Thankfully, Scott and his team know how to solve this problem.  With the help of local partners and generous supporters, they’re making progress every day.  They know that if we work together, everyone will have access to life’s most basic needs within our lifetime.


Here’s what they’re doing about the water crisis.


  • They’ve funded 152,665 water projects

  • Serving 18,438,574 people

  • In 29 countries

Thanks to the way charity: water is funded, 100% of their public donations go directly to water projects.


What I also learned that evening, is that being part of the solution is actually not that hard.  It costs between £8,000 and £25,000 to fund an entire water project, from start to finish.  That covers;


  • Personnel: Program management, engineers, technicians, hydrogeologists, drillers, welders, drivers, community trainers, and hygiene specialists.

  • Local program support: Accountants, grant managers, facilities and office admin, computers, phones, space rental, maintenance, utilities, and insurance.

  • Materials: Cement, pipes, pumps, solar panels, construction supplies, spare parts, training manuals, digital cameras, and GPS devices.

  • Mobilisation: Vehicle rental, vehicle repairs, fuel, meals, and lodging.

  • Sustainability: Needs assessments, establishment of water point management groups, technical training, and routine monitoring.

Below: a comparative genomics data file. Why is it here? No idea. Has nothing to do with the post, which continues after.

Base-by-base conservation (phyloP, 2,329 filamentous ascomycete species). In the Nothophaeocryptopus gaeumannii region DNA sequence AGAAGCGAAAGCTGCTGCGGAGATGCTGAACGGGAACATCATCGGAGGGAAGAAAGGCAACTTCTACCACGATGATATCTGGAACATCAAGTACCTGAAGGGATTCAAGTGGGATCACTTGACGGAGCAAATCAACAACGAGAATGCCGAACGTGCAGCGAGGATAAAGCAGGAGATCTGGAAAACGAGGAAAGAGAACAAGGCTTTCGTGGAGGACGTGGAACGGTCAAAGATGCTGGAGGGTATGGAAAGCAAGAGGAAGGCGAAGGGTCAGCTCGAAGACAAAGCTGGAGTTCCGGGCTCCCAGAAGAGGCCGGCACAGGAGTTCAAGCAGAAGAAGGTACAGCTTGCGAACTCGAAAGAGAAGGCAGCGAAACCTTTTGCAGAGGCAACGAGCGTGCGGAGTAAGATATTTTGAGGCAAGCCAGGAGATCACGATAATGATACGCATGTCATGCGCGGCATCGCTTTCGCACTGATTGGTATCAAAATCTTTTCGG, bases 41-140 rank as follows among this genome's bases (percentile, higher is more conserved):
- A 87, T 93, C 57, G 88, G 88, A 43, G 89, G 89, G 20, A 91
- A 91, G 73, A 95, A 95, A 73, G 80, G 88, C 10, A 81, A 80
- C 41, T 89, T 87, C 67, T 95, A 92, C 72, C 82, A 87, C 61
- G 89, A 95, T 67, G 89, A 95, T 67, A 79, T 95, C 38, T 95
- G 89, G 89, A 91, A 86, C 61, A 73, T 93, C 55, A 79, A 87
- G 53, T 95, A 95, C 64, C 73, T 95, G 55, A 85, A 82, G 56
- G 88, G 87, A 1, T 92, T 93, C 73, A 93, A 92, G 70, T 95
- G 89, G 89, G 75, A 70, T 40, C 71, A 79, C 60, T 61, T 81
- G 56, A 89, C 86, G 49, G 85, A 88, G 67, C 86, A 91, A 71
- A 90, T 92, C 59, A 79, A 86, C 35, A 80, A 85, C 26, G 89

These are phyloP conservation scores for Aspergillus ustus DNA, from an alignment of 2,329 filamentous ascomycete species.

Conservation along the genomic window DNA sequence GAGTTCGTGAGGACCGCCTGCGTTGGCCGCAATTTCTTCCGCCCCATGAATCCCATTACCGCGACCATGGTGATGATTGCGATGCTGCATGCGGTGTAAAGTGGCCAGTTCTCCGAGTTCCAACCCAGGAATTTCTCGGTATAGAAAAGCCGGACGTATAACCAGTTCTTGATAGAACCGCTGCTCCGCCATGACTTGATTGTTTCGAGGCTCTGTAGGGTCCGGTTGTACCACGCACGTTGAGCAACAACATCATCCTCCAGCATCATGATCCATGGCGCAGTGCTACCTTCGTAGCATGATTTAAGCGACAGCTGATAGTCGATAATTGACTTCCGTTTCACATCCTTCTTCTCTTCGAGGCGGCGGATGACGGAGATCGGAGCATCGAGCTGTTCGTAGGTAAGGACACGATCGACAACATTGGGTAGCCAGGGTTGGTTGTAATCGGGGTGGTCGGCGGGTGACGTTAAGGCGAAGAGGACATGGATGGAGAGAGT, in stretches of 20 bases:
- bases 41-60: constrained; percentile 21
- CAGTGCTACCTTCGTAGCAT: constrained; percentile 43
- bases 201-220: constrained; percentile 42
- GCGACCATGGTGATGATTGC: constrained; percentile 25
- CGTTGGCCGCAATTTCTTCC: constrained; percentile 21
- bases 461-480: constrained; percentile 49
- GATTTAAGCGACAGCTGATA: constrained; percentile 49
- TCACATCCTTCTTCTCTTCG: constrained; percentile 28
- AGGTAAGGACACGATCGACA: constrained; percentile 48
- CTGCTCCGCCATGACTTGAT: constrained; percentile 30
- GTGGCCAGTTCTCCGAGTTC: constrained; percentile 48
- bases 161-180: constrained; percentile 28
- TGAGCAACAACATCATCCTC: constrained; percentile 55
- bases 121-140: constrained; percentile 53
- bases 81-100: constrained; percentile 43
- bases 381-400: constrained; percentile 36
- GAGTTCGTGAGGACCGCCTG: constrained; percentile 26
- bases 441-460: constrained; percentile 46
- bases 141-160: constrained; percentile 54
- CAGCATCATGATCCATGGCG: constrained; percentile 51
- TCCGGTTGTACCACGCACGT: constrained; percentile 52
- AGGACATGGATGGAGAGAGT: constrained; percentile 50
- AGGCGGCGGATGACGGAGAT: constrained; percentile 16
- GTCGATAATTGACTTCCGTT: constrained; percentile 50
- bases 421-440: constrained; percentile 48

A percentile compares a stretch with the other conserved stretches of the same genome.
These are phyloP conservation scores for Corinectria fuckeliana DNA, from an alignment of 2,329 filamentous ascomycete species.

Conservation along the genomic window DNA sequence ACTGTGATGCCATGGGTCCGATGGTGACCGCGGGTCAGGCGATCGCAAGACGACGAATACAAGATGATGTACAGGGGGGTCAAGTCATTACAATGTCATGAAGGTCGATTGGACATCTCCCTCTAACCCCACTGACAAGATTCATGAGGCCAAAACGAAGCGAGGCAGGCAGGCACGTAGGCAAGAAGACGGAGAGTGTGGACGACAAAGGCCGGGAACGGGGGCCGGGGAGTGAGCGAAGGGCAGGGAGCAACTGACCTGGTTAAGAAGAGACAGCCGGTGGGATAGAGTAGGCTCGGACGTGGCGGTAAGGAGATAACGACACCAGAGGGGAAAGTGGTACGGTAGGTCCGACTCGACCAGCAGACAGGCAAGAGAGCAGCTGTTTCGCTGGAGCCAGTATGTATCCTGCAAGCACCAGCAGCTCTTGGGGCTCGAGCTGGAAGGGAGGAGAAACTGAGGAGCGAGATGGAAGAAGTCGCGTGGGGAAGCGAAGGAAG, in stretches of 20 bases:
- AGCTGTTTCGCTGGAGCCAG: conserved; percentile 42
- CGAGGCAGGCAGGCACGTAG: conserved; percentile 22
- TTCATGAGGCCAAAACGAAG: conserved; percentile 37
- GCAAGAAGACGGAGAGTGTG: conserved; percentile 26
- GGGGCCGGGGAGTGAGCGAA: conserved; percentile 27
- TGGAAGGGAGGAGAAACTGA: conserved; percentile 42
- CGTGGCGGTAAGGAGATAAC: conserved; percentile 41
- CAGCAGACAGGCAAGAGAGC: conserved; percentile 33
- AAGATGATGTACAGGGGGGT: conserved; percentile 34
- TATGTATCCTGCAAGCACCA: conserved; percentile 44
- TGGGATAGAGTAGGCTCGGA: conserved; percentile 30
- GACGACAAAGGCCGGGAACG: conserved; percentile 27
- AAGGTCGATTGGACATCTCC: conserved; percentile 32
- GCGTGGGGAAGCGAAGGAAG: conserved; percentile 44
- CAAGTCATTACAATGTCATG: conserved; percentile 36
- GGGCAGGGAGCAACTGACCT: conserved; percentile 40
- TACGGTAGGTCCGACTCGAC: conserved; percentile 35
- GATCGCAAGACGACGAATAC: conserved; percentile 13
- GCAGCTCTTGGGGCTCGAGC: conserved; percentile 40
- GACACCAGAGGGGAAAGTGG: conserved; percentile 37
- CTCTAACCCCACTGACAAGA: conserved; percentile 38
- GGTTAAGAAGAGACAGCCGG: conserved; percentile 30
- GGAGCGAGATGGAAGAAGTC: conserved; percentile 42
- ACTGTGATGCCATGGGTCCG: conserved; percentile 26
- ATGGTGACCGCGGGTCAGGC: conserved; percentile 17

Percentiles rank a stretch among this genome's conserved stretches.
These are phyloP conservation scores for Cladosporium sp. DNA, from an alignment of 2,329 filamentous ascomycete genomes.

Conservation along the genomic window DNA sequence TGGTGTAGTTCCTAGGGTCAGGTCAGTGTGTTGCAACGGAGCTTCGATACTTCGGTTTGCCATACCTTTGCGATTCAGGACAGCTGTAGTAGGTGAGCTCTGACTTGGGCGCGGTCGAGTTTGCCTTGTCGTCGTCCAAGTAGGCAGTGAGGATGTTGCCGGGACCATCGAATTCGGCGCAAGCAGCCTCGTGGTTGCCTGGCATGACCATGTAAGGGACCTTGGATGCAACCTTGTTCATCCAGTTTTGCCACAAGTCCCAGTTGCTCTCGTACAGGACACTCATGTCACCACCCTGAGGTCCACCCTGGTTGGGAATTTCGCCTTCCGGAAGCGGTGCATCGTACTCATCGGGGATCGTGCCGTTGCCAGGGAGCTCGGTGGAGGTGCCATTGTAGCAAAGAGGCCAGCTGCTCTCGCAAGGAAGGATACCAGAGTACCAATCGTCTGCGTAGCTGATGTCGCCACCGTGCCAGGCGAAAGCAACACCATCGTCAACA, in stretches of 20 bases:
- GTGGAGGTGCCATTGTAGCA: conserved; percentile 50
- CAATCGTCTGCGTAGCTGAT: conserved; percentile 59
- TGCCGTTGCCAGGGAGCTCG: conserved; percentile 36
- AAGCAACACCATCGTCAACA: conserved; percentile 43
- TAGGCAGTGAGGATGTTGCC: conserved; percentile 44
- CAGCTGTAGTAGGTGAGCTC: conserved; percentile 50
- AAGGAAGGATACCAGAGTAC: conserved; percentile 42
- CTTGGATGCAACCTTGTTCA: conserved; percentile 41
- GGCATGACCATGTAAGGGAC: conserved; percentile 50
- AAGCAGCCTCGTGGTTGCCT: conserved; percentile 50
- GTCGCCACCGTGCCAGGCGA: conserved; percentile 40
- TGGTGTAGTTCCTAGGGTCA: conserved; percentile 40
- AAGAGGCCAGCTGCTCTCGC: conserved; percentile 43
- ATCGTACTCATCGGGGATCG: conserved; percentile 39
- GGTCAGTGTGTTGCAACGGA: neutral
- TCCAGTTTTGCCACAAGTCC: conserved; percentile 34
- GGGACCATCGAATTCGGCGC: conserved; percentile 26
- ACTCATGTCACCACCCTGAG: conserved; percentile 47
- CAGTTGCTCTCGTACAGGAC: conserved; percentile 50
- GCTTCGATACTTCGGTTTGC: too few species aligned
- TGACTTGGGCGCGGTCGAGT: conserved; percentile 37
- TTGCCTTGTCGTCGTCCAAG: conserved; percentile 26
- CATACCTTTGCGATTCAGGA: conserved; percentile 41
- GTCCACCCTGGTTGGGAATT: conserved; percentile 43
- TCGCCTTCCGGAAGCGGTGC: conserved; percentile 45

Ok, enough with the feelings, facts and figures.  Let’s get down to the brass tacks.  I have two goals for the next 12 months;


  • To fund at least one water project (£8k) through donations by Simon Deen Real Estate (us).

  • To fund at least one further water project (£8k) through donations from our clients and friends (you).


I know that there are many worthy charities.  I know that they all need our help now, more than ever.  I know that there’s a cost of living crisis.


But I also know that I’m not the only person who can’t quite get their head around the fact that 703 million people on this planet have no access to safe drinking water.


It has to end, and together, we can end it.


You can see the new charity: water page on my website here, and you can donate here, or by clicking the button at the bottom of this post.


If we’ve worked together over the past 3.5 years, or if you’ve just enjoyed my blogs, then please use this moment to give a little back.


If every single person who reads this blog donates today, then I’ll have reached my fundraising target by the end of World Water Day.  Then charity: water can start planning a water project tomorrow.


Thank you in advance.


Simon x